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Sep 2, 2006 03:01 AM

no salt and pepper shakers on tables [moved from General Topics board]

Okay, this may be a controversial topic but who knows. What do you think about restos that don't provide salt and pepper shakers on their tables?

If you are a cook and someone eats at your place, do you get insulted when diners shake salt onto their food before tasting it?

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  1. I don't have a problem with a restaurant not providing salt and pepper shakers as long as the food is properly seasoned. I do dislike restaurants that offer to pepper your salad when you haven't even gotten a chance to taste it.

    As far as for my home I always put salt and pepper on the table and encourage guests to season to their taste. I do however feel insulted when someone seasons without tasting...that is in very poor 'taste' in my opinion.

    5 Replies
    1. re: iLoveFood

      I don't put out salt and pepper at home and don't expect to see it in restaurants. But I don't understand why others are insulted that people season their food before tasting it. I can overlook that pretty easily, it's a behavior that they're never thought through and they don't have well developed palates. But if someone were to season my food after tasting it, then I would be really insulted. They'd tasted it and found it lacking. I'm not saying that I would want them to suffer through a poorly seasoned meal, just that it would be clear that they'd assessed my food and concluded that it was not well prepared!!

      1. re: Kater

        I guess I'd rather they salted after tasting - that rather than assuming that my meal was poorly seasoned, they tasted it and the seasoning was not to their liking - ie. not salty enough. I've concluded that some people just like food saltier than others.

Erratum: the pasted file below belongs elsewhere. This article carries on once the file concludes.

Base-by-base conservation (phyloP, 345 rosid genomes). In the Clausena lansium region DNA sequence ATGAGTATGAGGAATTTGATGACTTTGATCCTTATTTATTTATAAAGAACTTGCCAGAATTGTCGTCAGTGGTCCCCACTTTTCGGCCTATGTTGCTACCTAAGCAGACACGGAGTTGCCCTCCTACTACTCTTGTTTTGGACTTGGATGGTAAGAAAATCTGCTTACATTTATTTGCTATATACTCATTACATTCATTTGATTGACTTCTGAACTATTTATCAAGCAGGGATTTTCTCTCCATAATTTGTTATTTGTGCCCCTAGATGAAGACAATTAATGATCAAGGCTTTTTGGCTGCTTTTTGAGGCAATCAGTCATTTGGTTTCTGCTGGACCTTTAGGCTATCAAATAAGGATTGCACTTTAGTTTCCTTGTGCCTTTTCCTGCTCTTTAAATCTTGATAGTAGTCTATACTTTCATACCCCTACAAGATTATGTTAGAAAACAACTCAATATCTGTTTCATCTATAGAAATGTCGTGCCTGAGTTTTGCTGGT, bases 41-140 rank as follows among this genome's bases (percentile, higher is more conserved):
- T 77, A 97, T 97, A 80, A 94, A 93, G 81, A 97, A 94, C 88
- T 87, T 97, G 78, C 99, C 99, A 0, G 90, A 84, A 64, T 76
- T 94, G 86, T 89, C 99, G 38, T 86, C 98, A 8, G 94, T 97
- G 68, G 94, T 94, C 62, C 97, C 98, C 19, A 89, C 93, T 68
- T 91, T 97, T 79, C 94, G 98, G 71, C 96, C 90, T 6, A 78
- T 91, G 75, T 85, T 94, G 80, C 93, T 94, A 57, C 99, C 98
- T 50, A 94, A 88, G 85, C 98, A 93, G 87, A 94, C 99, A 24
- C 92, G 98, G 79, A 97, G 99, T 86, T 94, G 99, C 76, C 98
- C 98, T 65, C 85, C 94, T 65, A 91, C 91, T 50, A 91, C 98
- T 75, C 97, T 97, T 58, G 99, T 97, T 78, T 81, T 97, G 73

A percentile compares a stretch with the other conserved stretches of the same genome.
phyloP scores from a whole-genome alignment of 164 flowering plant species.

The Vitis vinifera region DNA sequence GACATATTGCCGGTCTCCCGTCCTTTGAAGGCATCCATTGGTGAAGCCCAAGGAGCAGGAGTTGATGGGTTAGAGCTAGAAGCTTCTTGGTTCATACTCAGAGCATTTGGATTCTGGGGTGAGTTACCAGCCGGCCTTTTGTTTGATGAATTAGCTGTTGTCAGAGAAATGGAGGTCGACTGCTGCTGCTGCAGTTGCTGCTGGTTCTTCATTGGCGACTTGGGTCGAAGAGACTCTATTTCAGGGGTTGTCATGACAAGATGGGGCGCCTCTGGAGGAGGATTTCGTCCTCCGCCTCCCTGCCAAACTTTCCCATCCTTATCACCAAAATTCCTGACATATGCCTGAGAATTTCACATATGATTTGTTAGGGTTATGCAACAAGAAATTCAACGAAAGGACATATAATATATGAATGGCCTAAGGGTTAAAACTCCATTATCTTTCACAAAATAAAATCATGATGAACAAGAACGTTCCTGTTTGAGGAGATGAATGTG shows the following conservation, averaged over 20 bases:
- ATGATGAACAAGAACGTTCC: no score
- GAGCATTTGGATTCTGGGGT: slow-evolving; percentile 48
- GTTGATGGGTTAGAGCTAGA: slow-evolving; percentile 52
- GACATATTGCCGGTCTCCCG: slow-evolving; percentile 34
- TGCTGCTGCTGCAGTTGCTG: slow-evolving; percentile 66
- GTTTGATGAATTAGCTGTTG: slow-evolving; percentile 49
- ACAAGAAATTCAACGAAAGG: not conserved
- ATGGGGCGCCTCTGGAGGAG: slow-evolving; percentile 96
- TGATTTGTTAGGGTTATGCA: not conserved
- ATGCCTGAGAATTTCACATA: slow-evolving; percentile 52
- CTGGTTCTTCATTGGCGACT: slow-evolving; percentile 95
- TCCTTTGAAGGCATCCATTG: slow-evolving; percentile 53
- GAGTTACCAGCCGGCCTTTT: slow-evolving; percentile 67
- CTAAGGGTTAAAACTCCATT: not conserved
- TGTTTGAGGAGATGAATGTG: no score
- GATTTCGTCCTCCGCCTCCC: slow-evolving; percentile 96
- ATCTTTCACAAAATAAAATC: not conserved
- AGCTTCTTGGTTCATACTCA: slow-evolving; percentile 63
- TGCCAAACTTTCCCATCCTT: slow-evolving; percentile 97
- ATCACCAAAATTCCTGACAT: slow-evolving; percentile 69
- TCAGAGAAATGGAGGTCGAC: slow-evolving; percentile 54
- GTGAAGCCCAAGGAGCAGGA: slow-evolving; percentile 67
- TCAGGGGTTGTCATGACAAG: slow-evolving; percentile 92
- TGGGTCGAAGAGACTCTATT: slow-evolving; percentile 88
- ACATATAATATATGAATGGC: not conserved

1. re: MMRuth

          I have a friend who salts "Sea-Salt Fries." It's a habit. Nothing can ever be salty enough. As soo as the food gets to the table, out comes the salt! Salsa, chips, everything gets salted.


          1. re: TexasToast

            I once saw an entire family (4 kids and 2 adults) hijak salt shakers from other tables at a Mexican restaurant so they could individually salt every tortilla chip they ate.

            1. re: TexasToast

              Well, my friend's a little more civilized and asks for separate chip bowls and salt!


      2. I see people S&P (heavy on the pepper most of the time) their food all the time without tasting it first. It always makes me think of the scene in Mrs. Doubtfire where Robin Williams adds a huge amount of pepper to Pierce Brosnan's food, making him gag and then choke. I wonder if any chefs use white pepper, less visible--maybe--than regular/black or other kinds of pepper?

        I also put S&P shakers on the table, and yes, do feel insulted if they season without tasting first.

        1. After posting earlier I started thinking about this and it made me realize that if I'm at someone's house and there is no S&P on the table I NEVER ask for it (even if I feel that the food needs it).

          1. Actually, as a (home) cook, I do get a little insulted - especially at my idiot brother who immediately salts his entire plate heavily before tasting a thing - for him, I'm thinking of getting a trough and a salt lick and feeding him in the back yard.

            1 Reply
            1. re: wayne keyser

              Next time he comes over you should oversalt his plate before serving him and then let him salt it as might teach him a lesson

            2. Henry Ford, inventor of the Assembly Line, would invite potential new hires to his house for dinner. If anyone salted his food before tasting, he would not be hired. Its called pre-judging.

              (This story is told to new Ford Employees and is part of the inital display the Henry Ford Museum in Dearborn, Michigan)

              1 Reply
              1. re: Cathy

                It could also, though, be called knowing thyself. My Uncle Peter likes his food really, really, really salty. Far more salty than almost anyone else he's ever met. So he pretty much salts food by default - because food that makes him happy would be considered by almost anyone else to be a major cooking error. For him to taste it first would imply 'Well, maybe this is a crappy cook who oversalted the food, I guess I should check.'